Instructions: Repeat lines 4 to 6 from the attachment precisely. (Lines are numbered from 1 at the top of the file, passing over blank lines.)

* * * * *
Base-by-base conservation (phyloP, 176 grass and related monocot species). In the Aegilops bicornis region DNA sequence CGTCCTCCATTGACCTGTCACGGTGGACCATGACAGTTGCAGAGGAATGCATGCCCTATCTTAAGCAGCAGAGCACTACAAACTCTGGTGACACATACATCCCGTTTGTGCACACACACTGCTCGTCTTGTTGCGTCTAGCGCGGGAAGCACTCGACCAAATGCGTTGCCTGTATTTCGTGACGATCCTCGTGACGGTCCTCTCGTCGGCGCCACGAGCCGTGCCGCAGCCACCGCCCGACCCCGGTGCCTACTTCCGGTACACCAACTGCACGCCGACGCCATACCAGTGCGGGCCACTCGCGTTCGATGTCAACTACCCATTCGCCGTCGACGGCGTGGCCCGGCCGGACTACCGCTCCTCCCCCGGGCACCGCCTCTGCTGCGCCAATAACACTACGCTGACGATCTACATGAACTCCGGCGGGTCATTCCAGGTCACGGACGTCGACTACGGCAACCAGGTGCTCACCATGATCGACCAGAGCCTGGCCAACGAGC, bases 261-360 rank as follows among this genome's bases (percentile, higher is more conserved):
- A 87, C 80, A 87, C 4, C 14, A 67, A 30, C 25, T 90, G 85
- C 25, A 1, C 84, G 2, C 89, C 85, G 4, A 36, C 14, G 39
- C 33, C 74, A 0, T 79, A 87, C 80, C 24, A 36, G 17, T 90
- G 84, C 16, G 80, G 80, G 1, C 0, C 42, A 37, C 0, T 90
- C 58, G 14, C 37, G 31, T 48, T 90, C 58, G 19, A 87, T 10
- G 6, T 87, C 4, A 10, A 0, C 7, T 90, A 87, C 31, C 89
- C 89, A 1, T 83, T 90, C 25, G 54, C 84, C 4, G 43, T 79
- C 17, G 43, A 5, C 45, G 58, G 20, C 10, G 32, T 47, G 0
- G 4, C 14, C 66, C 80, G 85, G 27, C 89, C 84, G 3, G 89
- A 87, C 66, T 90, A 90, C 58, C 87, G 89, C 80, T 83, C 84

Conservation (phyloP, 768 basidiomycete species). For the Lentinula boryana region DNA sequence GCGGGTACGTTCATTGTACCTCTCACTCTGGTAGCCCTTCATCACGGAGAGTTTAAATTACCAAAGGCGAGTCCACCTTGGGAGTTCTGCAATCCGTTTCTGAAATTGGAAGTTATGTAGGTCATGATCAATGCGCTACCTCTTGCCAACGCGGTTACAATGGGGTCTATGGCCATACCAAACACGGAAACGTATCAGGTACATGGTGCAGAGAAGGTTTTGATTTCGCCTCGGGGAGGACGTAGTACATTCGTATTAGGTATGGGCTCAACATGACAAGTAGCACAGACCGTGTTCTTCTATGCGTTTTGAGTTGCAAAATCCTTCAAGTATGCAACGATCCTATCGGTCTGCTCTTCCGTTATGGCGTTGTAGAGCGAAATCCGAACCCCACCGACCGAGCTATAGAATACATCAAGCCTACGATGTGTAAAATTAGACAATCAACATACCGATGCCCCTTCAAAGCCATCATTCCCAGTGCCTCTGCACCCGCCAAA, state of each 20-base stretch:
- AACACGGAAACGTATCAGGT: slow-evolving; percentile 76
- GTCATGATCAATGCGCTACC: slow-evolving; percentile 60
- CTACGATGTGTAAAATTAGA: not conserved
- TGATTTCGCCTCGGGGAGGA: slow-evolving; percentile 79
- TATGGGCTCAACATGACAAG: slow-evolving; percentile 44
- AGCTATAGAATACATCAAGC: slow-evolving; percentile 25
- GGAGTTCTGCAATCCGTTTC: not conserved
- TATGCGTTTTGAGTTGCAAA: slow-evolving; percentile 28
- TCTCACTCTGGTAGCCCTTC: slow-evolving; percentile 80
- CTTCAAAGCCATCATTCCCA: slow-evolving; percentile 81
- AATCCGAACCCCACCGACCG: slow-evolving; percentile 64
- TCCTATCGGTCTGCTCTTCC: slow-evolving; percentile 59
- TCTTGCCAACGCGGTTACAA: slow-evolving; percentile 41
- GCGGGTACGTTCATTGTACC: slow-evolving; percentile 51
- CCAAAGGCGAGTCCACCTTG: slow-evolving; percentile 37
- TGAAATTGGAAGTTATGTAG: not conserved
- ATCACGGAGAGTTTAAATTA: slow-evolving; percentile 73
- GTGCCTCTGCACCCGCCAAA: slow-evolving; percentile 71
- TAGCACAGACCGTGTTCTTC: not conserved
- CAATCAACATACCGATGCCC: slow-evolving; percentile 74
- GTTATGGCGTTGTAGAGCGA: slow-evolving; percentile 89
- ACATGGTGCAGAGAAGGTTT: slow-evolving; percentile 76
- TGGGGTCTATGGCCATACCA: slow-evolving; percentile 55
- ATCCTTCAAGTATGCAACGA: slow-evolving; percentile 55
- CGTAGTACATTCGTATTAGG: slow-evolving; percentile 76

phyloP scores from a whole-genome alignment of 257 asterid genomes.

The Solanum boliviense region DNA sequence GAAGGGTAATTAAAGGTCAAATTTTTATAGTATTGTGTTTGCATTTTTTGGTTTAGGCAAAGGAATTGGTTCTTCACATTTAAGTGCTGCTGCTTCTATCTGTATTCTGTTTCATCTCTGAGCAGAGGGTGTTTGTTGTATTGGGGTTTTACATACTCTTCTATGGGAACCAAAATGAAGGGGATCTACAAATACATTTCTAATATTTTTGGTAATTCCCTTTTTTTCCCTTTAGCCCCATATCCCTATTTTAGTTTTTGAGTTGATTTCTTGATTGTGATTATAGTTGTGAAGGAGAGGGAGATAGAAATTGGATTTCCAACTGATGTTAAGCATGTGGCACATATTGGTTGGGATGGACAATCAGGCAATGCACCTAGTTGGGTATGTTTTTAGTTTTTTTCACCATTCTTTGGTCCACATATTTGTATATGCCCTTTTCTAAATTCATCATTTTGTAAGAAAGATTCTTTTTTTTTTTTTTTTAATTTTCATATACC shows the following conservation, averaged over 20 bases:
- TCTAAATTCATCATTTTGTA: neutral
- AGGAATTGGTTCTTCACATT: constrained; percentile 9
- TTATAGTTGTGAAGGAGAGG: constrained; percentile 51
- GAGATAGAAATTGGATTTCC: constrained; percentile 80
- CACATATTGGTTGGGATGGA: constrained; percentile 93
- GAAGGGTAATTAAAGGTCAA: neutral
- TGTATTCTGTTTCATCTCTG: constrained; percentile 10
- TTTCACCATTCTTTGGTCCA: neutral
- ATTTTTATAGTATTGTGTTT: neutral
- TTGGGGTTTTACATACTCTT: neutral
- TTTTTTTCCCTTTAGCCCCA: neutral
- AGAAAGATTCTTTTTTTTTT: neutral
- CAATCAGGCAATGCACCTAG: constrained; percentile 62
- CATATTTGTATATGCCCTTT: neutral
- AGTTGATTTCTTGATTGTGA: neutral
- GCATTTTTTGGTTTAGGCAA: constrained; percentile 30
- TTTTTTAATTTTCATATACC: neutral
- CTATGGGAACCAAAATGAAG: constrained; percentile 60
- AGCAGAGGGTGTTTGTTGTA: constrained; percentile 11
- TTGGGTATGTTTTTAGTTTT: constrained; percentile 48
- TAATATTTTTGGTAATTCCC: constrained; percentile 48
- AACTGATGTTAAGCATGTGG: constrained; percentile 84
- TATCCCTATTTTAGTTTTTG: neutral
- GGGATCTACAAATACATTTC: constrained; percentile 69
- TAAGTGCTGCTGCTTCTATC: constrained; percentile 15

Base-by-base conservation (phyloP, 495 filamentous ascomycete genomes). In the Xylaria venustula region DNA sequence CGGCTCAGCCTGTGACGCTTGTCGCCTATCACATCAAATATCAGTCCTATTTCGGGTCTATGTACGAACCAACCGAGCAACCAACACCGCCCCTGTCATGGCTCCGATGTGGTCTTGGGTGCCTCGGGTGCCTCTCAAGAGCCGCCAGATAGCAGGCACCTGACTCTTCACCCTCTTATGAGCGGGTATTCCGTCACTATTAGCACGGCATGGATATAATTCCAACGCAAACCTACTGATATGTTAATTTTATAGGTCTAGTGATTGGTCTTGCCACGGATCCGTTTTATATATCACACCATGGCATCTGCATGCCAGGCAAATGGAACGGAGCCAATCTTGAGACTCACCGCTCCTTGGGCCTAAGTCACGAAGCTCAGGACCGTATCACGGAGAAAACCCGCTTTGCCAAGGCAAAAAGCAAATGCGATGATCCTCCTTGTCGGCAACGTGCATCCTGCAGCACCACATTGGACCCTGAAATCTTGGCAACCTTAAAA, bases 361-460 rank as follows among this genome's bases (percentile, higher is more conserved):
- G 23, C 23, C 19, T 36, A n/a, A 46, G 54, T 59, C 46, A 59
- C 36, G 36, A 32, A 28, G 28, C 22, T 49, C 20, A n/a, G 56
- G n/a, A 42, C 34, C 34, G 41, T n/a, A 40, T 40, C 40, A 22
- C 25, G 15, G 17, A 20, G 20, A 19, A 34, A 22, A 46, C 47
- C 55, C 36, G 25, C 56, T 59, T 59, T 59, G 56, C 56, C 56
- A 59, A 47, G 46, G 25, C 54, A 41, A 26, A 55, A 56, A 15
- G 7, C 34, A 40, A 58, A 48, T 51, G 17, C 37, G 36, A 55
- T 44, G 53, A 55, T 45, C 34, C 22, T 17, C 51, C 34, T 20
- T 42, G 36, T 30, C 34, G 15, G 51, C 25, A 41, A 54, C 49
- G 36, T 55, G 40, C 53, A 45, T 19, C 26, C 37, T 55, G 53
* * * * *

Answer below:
- C 33, C 74, A 0, T 79, A 87, C 80, C 24, A 36, G 17, T 90
- G 84, C 16, G 80, G 80, G 1, C 0, C 42, A 37, C 0, T 90
- C 58, G 14, C 37, G 31, T 48, T 90, C 58, G 19, A 87, T 10